If you’ve always wanted to have night vision, but walking around with an electronic scope or tactical goggles just seemed a little too safe or normal; today is your lucky day. Maybe.
According to the website Science.Mic, a group of “biohackers” has successfully given a man night vision by injecting his eyeballs with a chlorophyll analog called Chlorin e6, which found in the eyeballs of many deep sea fish.
The compound had been used clinically to treat a condition called night blindness, so you know, it isn’t completely crazy. Just a little mad scientist-y.
“Going off that research, we thought this would be something to move ahead with,” Jeffrey Tibbetts, medical officer at the biohacker group Science for the Masses, told Science Mic. “There are a fair amount of papers talking about having it injected in models like rats, and it’s been used intravenously since the ’60s as a treatment for different cancers. After doing the research, you have to take the next step.”
The article didn’t say if Tibbetts was speaking from a dimly-lit underground lair, surrounded by henchmen, or if he cackled regularly after speaking, but it did note that team member Gabriel Licina volunteered for the injections.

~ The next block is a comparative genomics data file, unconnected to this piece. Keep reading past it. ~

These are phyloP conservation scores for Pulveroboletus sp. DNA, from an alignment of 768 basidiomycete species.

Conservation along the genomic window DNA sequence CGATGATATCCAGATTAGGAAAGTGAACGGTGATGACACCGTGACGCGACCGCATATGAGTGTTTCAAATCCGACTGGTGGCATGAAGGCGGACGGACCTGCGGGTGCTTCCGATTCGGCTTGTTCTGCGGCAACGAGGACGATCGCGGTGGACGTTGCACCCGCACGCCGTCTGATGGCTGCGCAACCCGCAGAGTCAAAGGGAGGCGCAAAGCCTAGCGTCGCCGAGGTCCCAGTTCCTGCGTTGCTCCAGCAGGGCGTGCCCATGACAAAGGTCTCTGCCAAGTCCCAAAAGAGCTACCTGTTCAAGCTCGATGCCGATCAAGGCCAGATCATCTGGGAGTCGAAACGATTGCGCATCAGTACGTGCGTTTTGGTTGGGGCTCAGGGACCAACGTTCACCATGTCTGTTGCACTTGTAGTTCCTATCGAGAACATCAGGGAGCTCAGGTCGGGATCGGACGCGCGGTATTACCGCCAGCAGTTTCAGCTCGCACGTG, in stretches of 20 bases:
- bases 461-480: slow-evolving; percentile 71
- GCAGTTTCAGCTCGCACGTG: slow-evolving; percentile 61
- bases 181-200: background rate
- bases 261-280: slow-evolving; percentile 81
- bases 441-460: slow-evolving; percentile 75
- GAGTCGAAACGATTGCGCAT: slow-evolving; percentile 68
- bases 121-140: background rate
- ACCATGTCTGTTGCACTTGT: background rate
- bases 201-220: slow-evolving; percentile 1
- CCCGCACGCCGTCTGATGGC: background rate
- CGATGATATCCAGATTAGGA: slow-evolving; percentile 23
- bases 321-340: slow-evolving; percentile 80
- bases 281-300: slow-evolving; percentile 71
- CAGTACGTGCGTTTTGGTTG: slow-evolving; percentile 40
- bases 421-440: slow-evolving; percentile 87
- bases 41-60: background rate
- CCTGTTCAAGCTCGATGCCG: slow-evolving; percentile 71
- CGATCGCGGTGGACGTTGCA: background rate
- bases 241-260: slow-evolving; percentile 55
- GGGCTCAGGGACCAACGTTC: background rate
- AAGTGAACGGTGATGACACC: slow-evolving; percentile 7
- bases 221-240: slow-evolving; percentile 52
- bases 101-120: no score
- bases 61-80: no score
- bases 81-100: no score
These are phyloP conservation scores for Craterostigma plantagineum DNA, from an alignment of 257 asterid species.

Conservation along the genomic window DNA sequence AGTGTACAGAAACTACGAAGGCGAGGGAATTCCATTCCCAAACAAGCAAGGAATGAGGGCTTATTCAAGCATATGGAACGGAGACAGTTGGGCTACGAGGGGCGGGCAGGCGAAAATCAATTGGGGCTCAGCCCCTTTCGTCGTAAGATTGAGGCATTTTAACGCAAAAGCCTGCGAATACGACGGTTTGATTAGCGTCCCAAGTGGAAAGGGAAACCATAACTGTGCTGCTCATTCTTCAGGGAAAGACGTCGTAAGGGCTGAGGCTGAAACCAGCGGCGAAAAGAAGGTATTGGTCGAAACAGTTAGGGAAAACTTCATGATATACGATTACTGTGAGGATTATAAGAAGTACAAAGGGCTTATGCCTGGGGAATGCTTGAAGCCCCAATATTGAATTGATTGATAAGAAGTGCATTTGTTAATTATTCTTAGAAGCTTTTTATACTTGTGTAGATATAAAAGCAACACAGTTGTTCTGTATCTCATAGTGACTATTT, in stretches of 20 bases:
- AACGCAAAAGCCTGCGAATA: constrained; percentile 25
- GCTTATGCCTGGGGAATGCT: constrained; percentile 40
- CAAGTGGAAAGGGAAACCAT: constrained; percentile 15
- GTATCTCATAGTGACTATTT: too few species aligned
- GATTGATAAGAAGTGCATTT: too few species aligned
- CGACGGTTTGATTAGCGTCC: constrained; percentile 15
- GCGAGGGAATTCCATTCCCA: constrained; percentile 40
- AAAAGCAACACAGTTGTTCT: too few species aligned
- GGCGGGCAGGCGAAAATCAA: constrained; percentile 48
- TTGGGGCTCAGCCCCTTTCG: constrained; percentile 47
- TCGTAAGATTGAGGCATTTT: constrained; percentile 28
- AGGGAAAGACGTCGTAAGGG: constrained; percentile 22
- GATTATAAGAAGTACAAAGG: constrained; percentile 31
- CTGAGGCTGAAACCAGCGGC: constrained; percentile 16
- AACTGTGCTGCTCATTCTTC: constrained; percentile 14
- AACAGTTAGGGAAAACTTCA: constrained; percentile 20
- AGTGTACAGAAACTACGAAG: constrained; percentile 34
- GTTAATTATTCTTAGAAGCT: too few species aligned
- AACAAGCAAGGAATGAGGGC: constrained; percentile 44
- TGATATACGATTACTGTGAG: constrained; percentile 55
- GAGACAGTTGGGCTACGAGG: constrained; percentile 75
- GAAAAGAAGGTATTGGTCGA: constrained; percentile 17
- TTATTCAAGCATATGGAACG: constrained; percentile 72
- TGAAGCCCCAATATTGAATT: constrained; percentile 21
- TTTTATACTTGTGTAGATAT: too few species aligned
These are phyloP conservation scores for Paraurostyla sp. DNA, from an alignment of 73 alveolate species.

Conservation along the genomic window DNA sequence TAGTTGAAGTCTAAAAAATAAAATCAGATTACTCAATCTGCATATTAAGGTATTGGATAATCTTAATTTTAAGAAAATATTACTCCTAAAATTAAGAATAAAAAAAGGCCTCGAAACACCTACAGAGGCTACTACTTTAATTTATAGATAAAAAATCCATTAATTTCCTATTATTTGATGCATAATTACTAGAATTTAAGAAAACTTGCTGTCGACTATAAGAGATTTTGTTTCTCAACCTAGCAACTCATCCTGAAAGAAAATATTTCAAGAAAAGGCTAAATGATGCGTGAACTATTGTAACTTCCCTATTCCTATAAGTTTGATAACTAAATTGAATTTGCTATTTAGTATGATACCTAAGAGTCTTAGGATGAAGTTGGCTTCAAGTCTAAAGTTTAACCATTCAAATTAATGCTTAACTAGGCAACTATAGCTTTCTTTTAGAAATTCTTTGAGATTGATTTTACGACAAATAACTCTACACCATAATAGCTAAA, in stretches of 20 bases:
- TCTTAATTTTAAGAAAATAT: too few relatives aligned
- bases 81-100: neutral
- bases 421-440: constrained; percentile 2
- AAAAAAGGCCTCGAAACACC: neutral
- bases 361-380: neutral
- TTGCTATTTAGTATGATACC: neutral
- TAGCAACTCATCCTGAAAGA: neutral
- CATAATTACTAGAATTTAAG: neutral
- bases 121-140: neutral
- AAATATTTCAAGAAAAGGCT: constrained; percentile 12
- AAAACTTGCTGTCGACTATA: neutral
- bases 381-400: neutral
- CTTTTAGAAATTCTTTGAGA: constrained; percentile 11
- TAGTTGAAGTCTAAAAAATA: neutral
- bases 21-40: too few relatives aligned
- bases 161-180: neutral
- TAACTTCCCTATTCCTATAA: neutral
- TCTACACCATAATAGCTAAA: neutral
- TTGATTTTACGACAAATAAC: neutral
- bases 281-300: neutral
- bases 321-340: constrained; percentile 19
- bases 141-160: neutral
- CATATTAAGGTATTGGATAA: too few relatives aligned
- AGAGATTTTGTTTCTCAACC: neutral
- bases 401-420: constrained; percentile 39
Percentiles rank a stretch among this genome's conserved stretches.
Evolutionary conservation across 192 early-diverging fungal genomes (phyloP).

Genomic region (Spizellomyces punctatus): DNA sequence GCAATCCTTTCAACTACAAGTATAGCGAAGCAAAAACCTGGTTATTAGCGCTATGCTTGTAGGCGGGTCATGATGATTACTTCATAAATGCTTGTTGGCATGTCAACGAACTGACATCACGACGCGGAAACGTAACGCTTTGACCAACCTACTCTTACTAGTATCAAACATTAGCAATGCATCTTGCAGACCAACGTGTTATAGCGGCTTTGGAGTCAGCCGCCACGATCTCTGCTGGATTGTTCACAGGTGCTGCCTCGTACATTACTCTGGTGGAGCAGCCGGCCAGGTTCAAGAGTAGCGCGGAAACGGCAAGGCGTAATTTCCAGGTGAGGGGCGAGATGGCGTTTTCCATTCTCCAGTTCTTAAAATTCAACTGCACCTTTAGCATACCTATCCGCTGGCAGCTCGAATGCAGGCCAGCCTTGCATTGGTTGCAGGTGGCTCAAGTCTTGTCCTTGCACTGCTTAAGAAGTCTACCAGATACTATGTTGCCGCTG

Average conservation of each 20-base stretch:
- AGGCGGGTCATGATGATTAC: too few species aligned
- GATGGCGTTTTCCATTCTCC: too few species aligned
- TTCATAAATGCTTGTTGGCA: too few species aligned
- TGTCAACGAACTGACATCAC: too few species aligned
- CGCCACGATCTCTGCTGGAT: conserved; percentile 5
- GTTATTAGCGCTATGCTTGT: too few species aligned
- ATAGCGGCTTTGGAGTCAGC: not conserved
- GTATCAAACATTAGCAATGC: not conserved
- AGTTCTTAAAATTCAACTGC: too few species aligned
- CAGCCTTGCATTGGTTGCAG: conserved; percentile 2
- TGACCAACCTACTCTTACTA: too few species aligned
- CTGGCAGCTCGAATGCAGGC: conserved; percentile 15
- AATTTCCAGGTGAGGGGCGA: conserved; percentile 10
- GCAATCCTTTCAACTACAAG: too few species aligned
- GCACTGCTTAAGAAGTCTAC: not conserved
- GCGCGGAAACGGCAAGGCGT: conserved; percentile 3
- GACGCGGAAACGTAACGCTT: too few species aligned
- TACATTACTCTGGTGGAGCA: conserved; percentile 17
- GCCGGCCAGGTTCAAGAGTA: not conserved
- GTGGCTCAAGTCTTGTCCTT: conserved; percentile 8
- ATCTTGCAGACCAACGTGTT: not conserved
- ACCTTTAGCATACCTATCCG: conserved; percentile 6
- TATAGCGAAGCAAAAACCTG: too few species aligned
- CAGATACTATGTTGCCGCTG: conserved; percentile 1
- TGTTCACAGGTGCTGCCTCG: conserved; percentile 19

Using what was described as a “really fine turkey baster,” Tibbetts gradually leaked 50 microliters of Ce6 into Licina’s eyes, which were stretched open by a speculum. Tibbetts’ objective was to aim for the eyes’ conjunctival sac, which would transfer the compound to the retina.
“To me, it was a quick, greenish-black blur across my vision, and then it dissolved into my eyes,” Licina told Science Mic.
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Rigid clinical methodologies would have dictated that the researcher perform a series of standardized assessments of their subject’s vision. But, the dudes at Science for the Masses ain’t got time for all that.
“We had people go stand in the woods,” Licina said. “At 50 meters, we could figure out where they were, even if they were standing up against a tree.”
According to Science Mic, Licina had 100 percent accuracy when it came to spotting people in the dark, in the woods standing in front of a tree. Other control participants were said to only have “a third” of that success rate.
The whole thing sounded a little like an episode of Duck Dynasty to us, so we contacted Dr. James Reynolds, professor and chair of the Department of Ophthalmology in the University at Buffalo, who said we were right to be wary.
“Night vision is a property of rod photoreceptor sensitivity,” Reynolds wrote via email. “Rods are designed to detect shape, movement, shadows, etc. but not form vision. Cones detect form vision and that is dependent on the visible light that reflects from the object into the eye. A chemical could not increase the actual light entering the pupil. Even dilating the pupil chemically does not allow significantly more photoreceptor light capture.”
“So this makes no reasonable sense,” he added.